"I win because I know something you don't."

I've heard many stories on this, secret tech, small nuances in the game... I can't remember what it was (if it was ST or SFA2 or something), that someone started winning tournaments for that game, because they had bought a hacked arcade machine and were able to peer into its inner workings.

If everybody knows the truth- if everybody is an elite player, then our current elites, following the adaptation principle, will have to change in order to keep their superiority.

They will have to make new and unexpected developments in skill, pushing the upper limit higher than ever before.

The arms race for power never stops.

What does the future hold, if true strength takes root among everyone?

It's infinite and unlimited possibilities... but only if our lowest are raised up first.
Well something that should be kept in mind with Risk reward, Ill share some advice a few players gave me at soul calibur 4 nationals, A good rule of thumb with Risk is dependent on how Life you have and if ir will cost you the match. The Math is incredibly important, but knowing when to use it is just as important. Ive beaten many players because we both have no life and my opponent will 236 B with Pyrra. This is not a good move to use in this situation unless your opponent cannot punish it.

When it comes to finding combos. creativity counts. Id have to give a tutorial on zwei to really illustrate combo finding.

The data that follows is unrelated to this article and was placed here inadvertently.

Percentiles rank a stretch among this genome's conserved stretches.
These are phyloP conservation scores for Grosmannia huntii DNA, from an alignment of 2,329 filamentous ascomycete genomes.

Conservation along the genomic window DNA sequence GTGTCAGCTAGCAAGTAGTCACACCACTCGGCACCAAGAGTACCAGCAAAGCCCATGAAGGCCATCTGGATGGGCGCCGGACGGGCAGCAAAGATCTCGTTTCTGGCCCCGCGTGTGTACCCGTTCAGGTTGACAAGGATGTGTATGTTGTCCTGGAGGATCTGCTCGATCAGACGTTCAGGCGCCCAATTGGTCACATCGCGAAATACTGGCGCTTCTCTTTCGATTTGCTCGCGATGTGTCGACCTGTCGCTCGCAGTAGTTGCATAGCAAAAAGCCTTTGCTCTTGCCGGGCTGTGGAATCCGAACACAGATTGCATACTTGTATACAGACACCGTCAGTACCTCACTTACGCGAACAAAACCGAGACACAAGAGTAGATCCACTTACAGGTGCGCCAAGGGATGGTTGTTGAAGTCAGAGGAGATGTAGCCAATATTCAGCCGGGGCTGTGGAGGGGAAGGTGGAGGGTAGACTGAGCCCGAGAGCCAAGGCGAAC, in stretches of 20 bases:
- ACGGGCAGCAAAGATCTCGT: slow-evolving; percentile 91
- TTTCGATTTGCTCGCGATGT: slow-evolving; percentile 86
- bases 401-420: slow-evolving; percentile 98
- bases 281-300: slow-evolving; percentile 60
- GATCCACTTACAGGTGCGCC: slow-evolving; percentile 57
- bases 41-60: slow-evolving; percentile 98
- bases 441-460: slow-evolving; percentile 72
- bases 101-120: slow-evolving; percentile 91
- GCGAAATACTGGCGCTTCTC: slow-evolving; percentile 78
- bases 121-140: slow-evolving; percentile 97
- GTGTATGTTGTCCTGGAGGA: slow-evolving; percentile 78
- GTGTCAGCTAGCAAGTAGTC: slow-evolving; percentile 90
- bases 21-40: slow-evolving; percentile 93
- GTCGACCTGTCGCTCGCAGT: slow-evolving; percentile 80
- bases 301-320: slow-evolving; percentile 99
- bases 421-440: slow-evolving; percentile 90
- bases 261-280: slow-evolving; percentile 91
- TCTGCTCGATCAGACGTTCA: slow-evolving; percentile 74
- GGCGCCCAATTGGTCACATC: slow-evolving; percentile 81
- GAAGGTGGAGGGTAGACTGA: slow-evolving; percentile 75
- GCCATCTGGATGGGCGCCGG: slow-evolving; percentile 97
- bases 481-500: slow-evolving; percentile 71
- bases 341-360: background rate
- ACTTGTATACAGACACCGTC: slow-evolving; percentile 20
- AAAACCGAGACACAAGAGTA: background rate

I'm going to go ahead and say that when I lose rather than win, I am at least 3 million times more likely to throw an object at my T.V. crushing any hopes of playing again.
I have a doubt about one thing I saw here and in other posts. When you say that GI costs meter, what do you mean? That when you use GI, it consumes a fraction of the meter bar, like when you use BE or CE? Or something else? As far as I can recall, I have used GI without my meter bar being consumed. (I use Cervantes, and all the GI I used were practically A+B and B+K) When I saw someone´s post saying that GI costs meter, I even made a VS combat using two controllers, and started to GI attacks from the beginning, without them reducing my meter bar, just to be sure that I was not mistaken. So, if you don´t mean that, I don´t know how GI costs meter.
Well, it´s just like the saying: You´ll never go to sleep without learning something. But how come that that combination of buttons does not appear in any in-game move list? How are players like me, who start the saga with Soul Calibur V, supposed to know that? I never saw that input in the game, and its a fundamental defensive maneuver, seeing the way people speak of it here.